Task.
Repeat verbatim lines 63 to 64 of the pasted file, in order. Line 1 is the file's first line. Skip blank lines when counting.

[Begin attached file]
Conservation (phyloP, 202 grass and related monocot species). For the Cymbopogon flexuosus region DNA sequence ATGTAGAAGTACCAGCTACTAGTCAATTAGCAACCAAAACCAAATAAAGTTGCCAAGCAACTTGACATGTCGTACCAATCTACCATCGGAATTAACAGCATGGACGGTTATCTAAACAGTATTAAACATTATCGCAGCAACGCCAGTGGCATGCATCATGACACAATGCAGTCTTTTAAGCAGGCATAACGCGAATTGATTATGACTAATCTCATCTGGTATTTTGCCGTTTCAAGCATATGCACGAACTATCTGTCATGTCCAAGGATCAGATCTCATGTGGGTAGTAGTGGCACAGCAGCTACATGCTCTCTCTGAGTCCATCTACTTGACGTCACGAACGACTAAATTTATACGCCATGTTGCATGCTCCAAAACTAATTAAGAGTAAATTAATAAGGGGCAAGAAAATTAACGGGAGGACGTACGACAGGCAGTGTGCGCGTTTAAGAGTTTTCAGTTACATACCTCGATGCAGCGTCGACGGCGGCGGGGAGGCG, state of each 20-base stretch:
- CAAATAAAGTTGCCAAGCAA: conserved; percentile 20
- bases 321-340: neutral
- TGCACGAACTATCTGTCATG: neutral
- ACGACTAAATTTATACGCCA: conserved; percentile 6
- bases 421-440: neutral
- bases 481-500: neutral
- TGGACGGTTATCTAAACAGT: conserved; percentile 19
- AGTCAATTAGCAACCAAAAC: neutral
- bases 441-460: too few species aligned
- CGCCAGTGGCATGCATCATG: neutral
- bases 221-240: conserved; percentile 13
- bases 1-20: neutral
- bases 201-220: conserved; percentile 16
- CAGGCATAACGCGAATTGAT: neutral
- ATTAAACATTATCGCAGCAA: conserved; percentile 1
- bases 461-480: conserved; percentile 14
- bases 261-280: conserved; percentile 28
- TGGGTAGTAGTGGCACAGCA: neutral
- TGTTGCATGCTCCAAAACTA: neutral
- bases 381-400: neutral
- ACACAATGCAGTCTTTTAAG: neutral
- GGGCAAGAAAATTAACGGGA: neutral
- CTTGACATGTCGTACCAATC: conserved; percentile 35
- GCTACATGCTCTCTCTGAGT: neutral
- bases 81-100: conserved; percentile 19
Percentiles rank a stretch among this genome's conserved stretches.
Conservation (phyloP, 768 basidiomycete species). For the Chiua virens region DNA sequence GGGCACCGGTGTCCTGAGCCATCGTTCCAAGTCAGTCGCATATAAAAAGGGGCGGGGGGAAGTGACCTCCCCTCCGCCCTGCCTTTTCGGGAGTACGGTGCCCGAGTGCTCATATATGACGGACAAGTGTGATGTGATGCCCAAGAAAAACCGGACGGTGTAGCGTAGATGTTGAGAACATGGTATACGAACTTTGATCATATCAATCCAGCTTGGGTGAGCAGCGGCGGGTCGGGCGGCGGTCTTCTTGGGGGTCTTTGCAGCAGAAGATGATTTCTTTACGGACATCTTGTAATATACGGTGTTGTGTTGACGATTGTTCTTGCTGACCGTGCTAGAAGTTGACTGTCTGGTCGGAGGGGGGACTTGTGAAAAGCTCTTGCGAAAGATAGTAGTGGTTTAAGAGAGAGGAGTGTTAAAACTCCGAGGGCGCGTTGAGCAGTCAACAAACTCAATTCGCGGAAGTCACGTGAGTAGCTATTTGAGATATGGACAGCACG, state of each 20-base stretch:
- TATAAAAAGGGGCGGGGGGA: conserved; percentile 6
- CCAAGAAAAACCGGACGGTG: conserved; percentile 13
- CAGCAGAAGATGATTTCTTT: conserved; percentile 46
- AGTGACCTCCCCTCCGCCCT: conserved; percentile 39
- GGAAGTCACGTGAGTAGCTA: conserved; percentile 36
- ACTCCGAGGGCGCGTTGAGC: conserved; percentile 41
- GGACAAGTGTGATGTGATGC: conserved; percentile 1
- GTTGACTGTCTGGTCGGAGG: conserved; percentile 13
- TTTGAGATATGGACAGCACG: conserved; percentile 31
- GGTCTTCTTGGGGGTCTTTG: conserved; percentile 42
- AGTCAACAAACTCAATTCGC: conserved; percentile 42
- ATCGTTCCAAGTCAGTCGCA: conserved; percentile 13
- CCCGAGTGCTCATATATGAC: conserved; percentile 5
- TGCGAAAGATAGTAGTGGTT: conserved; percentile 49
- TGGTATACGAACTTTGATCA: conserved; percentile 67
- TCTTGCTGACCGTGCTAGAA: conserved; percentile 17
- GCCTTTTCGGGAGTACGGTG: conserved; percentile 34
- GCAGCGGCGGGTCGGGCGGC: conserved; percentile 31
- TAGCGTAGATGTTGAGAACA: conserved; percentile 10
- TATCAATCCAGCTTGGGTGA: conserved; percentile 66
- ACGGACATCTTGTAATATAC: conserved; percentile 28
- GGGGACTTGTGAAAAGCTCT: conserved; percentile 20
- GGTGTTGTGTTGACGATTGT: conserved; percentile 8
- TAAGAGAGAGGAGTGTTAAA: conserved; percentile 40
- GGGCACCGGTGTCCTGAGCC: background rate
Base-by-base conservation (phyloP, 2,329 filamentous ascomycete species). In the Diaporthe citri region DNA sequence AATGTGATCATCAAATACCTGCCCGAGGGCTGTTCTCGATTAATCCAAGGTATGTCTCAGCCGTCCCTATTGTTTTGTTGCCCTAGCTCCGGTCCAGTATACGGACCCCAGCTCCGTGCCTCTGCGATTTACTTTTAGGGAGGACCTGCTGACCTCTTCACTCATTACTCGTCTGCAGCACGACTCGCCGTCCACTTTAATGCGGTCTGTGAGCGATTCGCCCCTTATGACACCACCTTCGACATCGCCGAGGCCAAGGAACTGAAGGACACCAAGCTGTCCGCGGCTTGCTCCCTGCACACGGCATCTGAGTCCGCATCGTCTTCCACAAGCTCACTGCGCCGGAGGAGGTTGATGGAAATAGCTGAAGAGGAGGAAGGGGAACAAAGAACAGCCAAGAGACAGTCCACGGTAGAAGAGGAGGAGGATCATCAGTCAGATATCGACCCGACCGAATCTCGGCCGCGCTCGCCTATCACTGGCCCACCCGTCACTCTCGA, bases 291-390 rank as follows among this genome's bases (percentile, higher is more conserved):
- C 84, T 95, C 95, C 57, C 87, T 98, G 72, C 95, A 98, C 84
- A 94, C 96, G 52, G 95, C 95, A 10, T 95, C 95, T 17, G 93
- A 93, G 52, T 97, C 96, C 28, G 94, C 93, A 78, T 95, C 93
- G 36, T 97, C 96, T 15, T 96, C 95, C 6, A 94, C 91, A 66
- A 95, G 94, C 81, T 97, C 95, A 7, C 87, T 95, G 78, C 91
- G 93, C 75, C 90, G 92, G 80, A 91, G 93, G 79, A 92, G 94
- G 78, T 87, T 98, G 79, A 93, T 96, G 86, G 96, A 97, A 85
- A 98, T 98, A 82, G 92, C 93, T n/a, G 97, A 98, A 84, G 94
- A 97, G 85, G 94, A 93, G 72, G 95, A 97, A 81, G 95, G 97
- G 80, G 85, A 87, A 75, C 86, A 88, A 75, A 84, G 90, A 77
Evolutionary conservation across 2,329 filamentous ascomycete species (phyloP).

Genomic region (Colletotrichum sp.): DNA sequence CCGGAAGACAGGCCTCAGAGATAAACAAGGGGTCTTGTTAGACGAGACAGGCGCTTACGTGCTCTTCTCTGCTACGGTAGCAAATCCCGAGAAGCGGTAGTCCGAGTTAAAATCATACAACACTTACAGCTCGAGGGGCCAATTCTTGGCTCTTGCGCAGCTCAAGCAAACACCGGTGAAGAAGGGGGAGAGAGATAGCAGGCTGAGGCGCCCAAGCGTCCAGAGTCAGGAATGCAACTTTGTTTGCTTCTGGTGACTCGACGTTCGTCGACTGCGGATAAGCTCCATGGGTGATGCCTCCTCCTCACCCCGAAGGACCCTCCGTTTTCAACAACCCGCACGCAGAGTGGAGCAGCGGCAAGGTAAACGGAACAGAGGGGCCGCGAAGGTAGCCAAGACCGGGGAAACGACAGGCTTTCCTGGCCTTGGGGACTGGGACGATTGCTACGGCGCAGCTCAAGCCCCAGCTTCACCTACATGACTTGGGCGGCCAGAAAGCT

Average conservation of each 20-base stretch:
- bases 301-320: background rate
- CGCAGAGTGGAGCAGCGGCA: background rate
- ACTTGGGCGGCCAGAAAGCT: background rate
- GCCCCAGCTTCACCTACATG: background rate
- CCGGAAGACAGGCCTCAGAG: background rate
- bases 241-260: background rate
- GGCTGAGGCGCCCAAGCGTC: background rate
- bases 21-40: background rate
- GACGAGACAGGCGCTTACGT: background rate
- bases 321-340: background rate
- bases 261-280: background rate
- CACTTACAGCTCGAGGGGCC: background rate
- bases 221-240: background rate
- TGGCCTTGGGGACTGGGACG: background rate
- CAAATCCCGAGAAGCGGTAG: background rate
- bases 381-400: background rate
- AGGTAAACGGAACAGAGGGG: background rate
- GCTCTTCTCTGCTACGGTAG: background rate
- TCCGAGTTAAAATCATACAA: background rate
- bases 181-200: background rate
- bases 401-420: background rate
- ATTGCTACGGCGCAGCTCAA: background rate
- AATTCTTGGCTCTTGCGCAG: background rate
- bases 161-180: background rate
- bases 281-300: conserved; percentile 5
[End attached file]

- A 97, G 85, G 94, A 93, G 72, G 95, A 97, A 81, G 95, G 97
- G 80, G 85, A 87, A 75, C 86, A 88, A 75, A 84, G 90, A 77